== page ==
Tuesday, May 15, 2012

Sherlock: A Dissent

Smaug and Bilbo
The new season of Sherlock has been running on PBS so I thought I'd repost my - very mild - dissent about the show from last year... 
By all accounts Sherlock has been a huge success. It's been a ratings hit in the UK, it's been sold to 150 countries, the newspaper critics have been universally supine (here in Australia the critics all love it) and an American version has even been sold to CBS starring Johnny Lee Miller (the very first Mr Angelina Jolie) as Holmes. If you’ve been avoiding all forms of media for the last year I should explain that the show is an update of the Sherlock Holmes stories that takes place in contemporary London in a parallel universe where Holmes, Watson and presumably Arthur Conan Doyle never existed. Co-conceived and written by Stephen Moffatt of Dr Who fame, it stars Benedict Cumberbatch and Martin Freeman, both of whom will also feature in the upcoming Hobbit from Peter Jackson. While the casting is great, the direction slick and there is real "chemistry" between the lead actors I do have a few qualms with Sherlock and these are to do with the writing.
All writers have little tics that they carry around with them, some good, some not so good. Moffatt is a brainy guy (the power station gag in episode 1 was great and all the sly references to old Holmes stories are wonderful) but one of Moffatt's tics is to make everything really dark, really early. The first season of Sherlock was incredibly violent for what is essentially a rather fluffy mystery show. We saw the torture of old people and children and in the last episode of the season dozens of people died in a bomb explosion. I guess Moffatt thinks that if he kills a lot of people it somehow ups the ante. It doesn't. It’s an old saw of mystery writing that whenever you’re stuck over a plot you either kill someone or have someone burst into a room holding a revolver. When Moffatt gets stuck he kills loads of people. But it's better and purer to be more economical with your deaths and some of the best mysteries ever written or put on TV have no killing at all. Mass murder may be a sign of the times but it is not a good sign.
My second problem with Sherlock is that the "mysteries" themselves are all a bit rubbish. In the last season a serial killing taxi driver got people to take a poison pill "simply by talking to them." That sounds good doesn't it? Maybe, you're thinking, he did a number on their mind like Hannibal Lecter did with Miggs in Silence of the Lambs.  No such luck. When the denouement came we discovered that he got people to take the poison by pointing a gun at them and ordering them to do it. All the mysteries in Sherlock seem to resolve like that. Nice little premise, crap mystery. In the first episode of season 2 we even had a man who got killed by a plastic boomerang that came back and hit him in the head while he was distracted. A good writer always gives you a clue as to how to solve the mystery. Our clue was this: "the hiker had recently travelled abroad." By that we were supposed to deduce that he had gone to Australia, bought one of those cheap plastic boomerangs and by a miracle the boomerang he had thrown had come back and killed him. When in the history of the world has a boomerang ever come back to anyone? And where was this boomerang? Well it had conveniently "washed downstream" even though this incident had taken place in a field. It may sound like I'm going to town on this, but a boomerang? Really?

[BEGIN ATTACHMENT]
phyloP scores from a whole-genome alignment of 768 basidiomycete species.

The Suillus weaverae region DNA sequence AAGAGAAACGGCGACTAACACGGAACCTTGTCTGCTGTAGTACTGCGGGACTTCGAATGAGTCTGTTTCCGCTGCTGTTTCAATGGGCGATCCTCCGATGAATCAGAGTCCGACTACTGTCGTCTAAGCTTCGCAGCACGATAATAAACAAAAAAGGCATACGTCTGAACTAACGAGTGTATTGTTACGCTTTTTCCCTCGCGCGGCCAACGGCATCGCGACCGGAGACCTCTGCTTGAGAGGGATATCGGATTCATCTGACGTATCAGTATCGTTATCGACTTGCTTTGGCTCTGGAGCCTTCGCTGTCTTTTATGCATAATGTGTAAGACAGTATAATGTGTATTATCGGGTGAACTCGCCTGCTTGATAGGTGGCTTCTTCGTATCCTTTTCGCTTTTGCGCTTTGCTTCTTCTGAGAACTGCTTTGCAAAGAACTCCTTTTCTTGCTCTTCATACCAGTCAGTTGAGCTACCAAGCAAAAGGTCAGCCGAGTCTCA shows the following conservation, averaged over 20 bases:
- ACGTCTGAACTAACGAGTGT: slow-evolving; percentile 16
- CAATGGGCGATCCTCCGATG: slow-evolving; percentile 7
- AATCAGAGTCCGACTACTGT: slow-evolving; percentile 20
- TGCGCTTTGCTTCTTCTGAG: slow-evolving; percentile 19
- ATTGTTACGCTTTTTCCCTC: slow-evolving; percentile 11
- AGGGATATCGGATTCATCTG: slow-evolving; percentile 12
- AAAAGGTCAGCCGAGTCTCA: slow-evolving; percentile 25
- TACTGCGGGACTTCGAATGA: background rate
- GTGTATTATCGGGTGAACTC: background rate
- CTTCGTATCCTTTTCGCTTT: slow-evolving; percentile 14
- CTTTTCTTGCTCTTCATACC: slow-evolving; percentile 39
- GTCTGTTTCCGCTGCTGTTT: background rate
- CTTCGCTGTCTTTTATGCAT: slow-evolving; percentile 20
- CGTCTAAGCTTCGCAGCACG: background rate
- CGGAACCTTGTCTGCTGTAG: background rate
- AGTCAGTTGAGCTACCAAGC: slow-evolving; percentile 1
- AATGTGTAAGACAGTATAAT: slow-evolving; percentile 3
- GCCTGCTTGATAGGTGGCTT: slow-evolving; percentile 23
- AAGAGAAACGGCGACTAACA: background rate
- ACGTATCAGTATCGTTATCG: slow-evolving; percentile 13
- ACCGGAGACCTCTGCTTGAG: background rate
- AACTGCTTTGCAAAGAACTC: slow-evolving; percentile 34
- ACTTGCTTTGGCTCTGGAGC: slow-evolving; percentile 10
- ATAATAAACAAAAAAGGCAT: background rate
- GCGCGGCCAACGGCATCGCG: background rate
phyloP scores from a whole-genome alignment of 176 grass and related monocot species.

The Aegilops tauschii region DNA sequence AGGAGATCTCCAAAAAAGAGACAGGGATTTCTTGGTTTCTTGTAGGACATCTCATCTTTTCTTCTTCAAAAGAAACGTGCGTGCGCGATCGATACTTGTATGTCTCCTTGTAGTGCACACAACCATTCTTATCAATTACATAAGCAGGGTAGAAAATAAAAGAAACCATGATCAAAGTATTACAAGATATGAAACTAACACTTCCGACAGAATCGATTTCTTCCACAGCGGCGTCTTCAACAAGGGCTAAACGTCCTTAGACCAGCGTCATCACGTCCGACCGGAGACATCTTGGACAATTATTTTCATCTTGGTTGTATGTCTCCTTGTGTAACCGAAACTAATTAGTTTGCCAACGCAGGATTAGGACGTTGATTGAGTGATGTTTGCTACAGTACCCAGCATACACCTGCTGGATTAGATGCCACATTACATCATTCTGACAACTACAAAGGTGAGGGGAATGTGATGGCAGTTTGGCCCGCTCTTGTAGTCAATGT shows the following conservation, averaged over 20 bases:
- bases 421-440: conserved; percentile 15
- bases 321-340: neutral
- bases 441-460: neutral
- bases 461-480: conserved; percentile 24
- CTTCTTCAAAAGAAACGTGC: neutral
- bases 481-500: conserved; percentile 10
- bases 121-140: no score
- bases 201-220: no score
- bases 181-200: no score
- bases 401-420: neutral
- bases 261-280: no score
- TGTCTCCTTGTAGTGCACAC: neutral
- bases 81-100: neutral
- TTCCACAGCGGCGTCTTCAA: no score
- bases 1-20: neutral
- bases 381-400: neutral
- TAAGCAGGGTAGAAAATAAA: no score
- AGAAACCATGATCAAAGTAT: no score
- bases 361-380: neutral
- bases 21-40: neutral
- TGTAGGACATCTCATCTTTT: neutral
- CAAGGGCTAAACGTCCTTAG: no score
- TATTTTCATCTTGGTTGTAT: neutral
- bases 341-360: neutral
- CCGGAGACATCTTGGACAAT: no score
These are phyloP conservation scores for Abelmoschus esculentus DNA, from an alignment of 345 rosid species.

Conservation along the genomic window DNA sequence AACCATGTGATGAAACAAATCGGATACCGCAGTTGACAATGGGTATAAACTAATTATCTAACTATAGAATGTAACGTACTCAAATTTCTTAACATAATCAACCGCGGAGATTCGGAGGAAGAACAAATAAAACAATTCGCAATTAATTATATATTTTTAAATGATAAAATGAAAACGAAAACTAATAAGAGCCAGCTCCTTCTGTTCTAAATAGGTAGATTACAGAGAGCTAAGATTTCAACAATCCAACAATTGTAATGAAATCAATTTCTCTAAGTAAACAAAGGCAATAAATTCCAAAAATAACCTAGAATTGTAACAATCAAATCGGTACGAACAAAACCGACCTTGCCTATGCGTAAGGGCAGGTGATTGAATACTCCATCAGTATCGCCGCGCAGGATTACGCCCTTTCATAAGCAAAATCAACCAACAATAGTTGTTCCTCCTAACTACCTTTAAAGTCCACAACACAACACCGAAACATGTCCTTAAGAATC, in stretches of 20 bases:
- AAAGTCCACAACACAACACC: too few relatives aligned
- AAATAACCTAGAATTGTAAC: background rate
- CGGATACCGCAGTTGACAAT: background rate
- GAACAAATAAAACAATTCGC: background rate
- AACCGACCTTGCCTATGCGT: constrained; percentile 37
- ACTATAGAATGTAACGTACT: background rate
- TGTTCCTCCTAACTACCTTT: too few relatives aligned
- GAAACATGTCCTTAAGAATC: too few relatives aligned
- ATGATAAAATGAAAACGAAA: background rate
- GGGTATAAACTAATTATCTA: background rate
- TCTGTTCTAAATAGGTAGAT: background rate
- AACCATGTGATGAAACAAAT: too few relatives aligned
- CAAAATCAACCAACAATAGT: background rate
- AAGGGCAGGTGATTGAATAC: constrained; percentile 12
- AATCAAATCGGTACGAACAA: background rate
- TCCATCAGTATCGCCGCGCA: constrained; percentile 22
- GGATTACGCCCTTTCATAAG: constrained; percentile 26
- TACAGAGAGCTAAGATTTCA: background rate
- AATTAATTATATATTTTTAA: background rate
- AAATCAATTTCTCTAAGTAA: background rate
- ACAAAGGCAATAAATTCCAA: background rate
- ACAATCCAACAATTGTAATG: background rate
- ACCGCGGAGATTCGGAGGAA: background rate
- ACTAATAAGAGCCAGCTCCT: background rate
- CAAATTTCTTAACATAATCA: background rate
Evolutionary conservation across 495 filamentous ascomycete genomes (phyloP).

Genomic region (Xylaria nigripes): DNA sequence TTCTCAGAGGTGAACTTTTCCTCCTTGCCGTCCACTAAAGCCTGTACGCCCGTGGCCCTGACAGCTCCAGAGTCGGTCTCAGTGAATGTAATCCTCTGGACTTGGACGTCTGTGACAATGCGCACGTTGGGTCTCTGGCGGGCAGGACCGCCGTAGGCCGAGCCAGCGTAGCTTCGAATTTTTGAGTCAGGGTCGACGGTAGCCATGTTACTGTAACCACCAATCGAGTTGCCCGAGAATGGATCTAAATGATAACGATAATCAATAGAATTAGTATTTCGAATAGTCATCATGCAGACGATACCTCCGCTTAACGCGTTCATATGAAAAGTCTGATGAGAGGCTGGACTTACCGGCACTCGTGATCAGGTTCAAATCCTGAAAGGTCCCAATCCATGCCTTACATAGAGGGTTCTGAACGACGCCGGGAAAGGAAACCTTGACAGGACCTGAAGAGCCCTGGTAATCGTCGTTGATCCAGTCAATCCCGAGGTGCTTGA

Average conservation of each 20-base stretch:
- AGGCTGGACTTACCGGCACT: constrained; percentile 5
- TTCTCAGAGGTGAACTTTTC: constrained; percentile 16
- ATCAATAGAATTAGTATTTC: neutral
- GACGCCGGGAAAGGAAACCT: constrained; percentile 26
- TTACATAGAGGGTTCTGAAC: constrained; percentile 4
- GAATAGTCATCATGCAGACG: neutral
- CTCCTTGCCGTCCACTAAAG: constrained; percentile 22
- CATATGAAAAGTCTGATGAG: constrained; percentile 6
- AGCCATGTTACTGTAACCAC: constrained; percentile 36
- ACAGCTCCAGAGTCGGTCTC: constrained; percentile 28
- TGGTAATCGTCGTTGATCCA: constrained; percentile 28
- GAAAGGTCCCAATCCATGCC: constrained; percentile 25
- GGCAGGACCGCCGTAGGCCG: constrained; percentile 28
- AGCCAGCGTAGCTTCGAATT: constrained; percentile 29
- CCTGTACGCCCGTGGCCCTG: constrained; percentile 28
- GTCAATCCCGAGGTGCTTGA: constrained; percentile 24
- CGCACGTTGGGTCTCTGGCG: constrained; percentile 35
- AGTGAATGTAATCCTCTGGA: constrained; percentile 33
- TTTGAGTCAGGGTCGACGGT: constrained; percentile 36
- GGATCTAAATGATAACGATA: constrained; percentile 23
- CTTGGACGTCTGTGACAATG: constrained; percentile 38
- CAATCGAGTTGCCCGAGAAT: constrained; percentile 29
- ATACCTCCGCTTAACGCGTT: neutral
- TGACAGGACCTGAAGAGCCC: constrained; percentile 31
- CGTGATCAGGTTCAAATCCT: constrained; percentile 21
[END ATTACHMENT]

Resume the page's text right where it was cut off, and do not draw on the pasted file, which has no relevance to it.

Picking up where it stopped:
My third problem with the writing in Sherlock is that Holmes doesn't actually solve any of the mysteries by deduction but rather by a kind of magic. He not only sees things that others don't but things that other people can't. He's not a scientist or an investigator he's a magician. In the clunky old Holmes stories the reader has a chance of hitting upon the solution before Holmes does but in the BBC series the viewer can't possibly do it because we can't do magic. This is cheating and it's not cool.
I think Stephen Moffatt is aware of his shortcomings. Designing a really good closed room mystery takes patience and skill, in fact designing any really good mystery takes a deep awareness of the mystery genre and a working knowledge of hundreds of books. If you don't have that, a good way of deceiving the viewer is to throw a lot of stuff up there on the screen. Instead of one well thought out mystery you chuck up a dozen (again, as in the premiere episode of season 2). This is another classic writer's (and magician's trick) and it's called misdirection. You blind the reader, punter or viewer with so much stuff they don't realise what's going on.
So why has Sherlock gotten such great reviews? Well it's actually a pretty good programme. And good acting, good direction and a fantastic cast can mask a lot of defects. But more importantly, I think the reviews have been so stellar because the guys who write the TV review columns for the national papers are not close viewers (with one or two honourable exceptions). TV is the most democratic of media and TV critics strive to be populist. I understand that but still they should be sensitive to good and bad genre tropes and they should point them out even in a superior series like Sherlock.